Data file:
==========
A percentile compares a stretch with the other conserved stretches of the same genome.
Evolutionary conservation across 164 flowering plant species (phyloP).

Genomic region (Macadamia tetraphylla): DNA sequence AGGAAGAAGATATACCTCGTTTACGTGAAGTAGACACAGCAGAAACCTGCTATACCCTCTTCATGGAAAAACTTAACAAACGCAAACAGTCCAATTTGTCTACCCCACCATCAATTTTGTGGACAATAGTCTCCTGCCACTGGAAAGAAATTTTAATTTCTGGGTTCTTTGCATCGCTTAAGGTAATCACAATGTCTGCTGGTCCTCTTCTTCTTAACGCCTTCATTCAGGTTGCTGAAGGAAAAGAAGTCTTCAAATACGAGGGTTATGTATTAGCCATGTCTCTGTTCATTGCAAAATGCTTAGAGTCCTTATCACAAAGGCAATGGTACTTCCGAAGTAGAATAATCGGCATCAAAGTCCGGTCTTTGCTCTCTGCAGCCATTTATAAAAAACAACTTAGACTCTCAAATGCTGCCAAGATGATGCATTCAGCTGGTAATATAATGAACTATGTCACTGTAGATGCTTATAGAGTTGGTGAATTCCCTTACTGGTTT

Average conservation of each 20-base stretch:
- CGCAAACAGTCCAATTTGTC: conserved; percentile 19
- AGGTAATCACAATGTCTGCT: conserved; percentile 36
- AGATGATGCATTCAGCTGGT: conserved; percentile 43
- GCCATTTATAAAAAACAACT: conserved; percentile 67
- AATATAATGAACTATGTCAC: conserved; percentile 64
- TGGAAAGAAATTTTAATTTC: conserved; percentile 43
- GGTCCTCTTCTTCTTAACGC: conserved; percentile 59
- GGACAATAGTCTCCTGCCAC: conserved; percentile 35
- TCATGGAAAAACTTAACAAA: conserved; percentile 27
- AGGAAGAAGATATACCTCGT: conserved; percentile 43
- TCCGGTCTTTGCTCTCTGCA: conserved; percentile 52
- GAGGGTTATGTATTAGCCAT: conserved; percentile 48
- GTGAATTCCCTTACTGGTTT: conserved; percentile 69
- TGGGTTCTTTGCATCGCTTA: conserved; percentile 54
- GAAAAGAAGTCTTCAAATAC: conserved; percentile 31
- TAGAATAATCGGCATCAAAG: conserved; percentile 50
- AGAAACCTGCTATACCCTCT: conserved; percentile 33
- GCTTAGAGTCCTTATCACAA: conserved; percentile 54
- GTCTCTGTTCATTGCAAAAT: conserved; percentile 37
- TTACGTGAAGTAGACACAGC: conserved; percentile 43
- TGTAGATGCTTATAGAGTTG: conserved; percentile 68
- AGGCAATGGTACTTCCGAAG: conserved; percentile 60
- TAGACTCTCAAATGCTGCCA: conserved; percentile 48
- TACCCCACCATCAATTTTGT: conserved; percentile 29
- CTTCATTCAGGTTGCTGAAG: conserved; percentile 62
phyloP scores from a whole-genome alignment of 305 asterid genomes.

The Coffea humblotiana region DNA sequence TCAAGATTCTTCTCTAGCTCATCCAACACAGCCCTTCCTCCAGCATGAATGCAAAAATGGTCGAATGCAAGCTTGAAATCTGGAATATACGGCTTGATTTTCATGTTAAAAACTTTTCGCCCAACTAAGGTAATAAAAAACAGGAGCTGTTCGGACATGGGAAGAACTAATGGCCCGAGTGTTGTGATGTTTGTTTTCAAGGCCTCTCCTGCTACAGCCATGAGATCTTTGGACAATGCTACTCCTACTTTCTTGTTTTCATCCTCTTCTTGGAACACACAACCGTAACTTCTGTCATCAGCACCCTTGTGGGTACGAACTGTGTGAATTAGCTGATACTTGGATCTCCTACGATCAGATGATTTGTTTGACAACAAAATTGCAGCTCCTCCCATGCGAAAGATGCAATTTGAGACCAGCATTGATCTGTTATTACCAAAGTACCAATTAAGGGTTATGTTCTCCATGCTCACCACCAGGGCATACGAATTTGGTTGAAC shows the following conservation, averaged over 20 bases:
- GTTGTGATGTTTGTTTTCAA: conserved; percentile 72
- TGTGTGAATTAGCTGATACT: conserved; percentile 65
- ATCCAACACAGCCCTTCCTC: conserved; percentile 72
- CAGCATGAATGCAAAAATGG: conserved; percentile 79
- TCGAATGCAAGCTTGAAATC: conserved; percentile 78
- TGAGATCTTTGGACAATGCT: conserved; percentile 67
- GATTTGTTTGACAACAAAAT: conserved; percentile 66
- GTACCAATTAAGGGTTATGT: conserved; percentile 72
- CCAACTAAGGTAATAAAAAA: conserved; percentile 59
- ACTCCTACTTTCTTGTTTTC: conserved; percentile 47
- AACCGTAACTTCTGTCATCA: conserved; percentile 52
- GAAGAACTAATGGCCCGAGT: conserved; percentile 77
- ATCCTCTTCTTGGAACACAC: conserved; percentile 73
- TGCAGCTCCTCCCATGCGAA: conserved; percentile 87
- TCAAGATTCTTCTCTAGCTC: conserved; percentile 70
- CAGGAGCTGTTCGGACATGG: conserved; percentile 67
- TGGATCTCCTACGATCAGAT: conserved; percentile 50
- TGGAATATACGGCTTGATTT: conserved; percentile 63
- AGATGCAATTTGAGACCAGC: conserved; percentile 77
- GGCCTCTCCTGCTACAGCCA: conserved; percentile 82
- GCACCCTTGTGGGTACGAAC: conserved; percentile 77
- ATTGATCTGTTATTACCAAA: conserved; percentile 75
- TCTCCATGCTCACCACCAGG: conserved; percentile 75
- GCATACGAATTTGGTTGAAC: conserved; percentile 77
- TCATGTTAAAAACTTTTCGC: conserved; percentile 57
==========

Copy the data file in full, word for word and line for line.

A percentile compares a stretch with the other conserved stretches of the same genome.
Evolutionary conservation across 164 flowering plant species (phyloP).

Genomic region (Macadamia tetraphylla): DNA sequence AGGAAGAAGATATACCTCGTTTACGTGAAGTAGACACAGCAGAAACCTGCTATACCCTCTTCATGGAAAAACTTAACAAACGCAAACAGTCCAATTTGTCTACCCCACCATCAATTTTGTGGACAATAGTCTCCTGCCACTGGAAAGAAATTTTAATTTCTGGGTTCTTTGCATCGCTTAAGGTAATCACAATGTCTGCTGGTCCTCTTCTTCTTAACGCCTTCATTCAGGTTGCTGAAGGAAAAGAAGTCTTCAAATACGAGGGTTATGTATTAGCCATGTCTCTGTTCATTGCAAAATGCTTAGAGTCCTTATCACAAAGGCAATGGTACTTCCGAAGTAGAATAATCGGCATCAAAGTCCGGTCTTTGCTCTCTGCAGCCATTTATAAAAAACAACTTAGACTCTCAAATGCTGCCAAGATGATGCATTCAGCTGGTAATATAATGAACTATGTCACTGTAGATGCTTATAGAGTTGGTGAATTCCCTTACTGGTTT

Average conservation of each 20-base stretch:
- CGCAAACAGTCCAATTTGTC: conserved; percentile 19
- AGGTAATCACAATGTCTGCT: conserved; percentile 36
- AGATGATGCATTCAGCTGGT: conserved; percentile 43
- GCCATTTATAAAAAACAACT: conserved; percentile 67
- AATATAATGAACTATGTCAC: conserved; percentile 64
- TGGAAAGAAATTTTAATTTC: conserved; percentile 43
- GGTCCTCTTCTTCTTAACGC: conserved; percentile 59
- GGACAATAGTCTCCTGCCAC: conserved; percentile 35
- TCATGGAAAAACTTAACAAA: conserved; percentile 27
- AGGAAGAAGATATACCTCGT: conserved; percentile 43
- TCCGGTCTTTGCTCTCTGCA: conserved; percentile 52
- GAGGGTTATGTATTAGCCAT: conserved; percentile 48
- GTGAATTCCCTTACTGGTTT: conserved; percentile 69
- TGGGTTCTTTGCATCGCTTA: conserved; percentile 54
- GAAAAGAAGTCTTCAAATAC: conserved; percentile 31
- TAGAATAATCGGCATCAAAG: conserved; percentile 50
- AGAAACCTGCTATACCCTCT: conserved; percentile 33
- GCTTAGAGTCCTTATCACAA: conserved; percentile 54
- GTCTCTGTTCATTGCAAAAT: conserved; percentile 37
- TTACGTGAAGTAGACACAGC: conserved; percentile 43
- TGTAGATGCTTATAGAGTTG: conserved; percentile 68
- AGGCAATGGTACTTCCGAAG: conserved; percentile 60
- TAGACTCTCAAATGCTGCCA: conserved; percentile 48
- TACCCCACCATCAATTTTGT: conserved; percentile 29
- CTTCATTCAGGTTGCTGAAG: conserved; percentile 62
phyloP scores from a whole-genome alignment of 305 asterid genomes.

The Coffea humblotiana region DNA sequence TCAAGATTCTTCTCTAGCTCATCCAACACAGCCCTTCCTCCAGCATGAATGCAAAAATGGTCGAATGCAAGCTTGAAATCTGGAATATACGGCTTGATTTTCATGTTAAAAACTTTTCGCCCAACTAAGGTAATAAAAAACAGGAGCTGTTCGGACATGGGAAGAACTAATGGCCCGAGTGTTGTGATGTTTGTTTTCAAGGCCTCTCCTGCTACAGCCATGAGATCTTTGGACAATGCTACTCCTACTTTCTTGTTTTCATCCTCTTCTTGGAACACACAACCGTAACTTCTGTCATCAGCACCCTTGTGGGTACGAACTGTGTGAATTAGCTGATACTTGGATCTCCTACGATCAGATGATTTGTTTGACAACAAAATTGCAGCTCCTCCCATGCGAAAGATGCAATTTGAGACCAGCATTGATCTGTTATTACCAAAGTACCAATTAAGGGTTATGTTCTCCATGCTCACCACCAGGGCATACGAATTTGGTTGAAC shows the following conservation, averaged over 20 bases:
- GTTGTGATGTTTGTTTTCAA: conserved; percentile 72
- TGTGTGAATTAGCTGATACT: conserved; percentile 65
- ATCCAACACAGCCCTTCCTC: conserved; percentile 72
- CAGCATGAATGCAAAAATGG: conserved; percentile 79
- TCGAATGCAAGCTTGAAATC: conserved; percentile 78
- TGAGATCTTTGGACAATGCT: conserved; percentile 67
- GATTTGTTTGACAACAAAAT: conserved; percentile 66
- GTACCAATTAAGGGTTATGT: conserved; percentile 72
- CCAACTAAGGTAATAAAAAA: conserved; percentile 59
- ACTCCTACTTTCTTGTTTTC: conserved; percentile 47
- AACCGTAACTTCTGTCATCA: conserved; percentile 52
- GAAGAACTAATGGCCCGAGT: conserved; percentile 77
- ATCCTCTTCTTGGAACACAC: conserved; percentile 73
- TGCAGCTCCTCCCATGCGAA: conserved; percentile 87
- TCAAGATTCTTCTCTAGCTC: conserved; percentile 70
- CAGGAGCTGTTCGGACATGG: conserved; percentile 67
- TGGATCTCCTACGATCAGAT: conserved; percentile 50
- TGGAATATACGGCTTGATTT: conserved; percentile 63
- AGATGCAATTTGAGACCAGC: conserved; percentile 77
- GGCCTCTCCTGCTACAGCCA: conserved; percentile 82
- GCACCCTTGTGGGTACGAAC: conserved; percentile 77
- ATTGATCTGTTATTACCAAA: conserved; percentile 75
- TCTCCATGCTCACCACCAGG: conserved; percentile 75
- GCATACGAATTTGGTTGAAC: conserved; percentile 77
- TCATGTTAAAAACTTTTCGC: conserved; percentile 57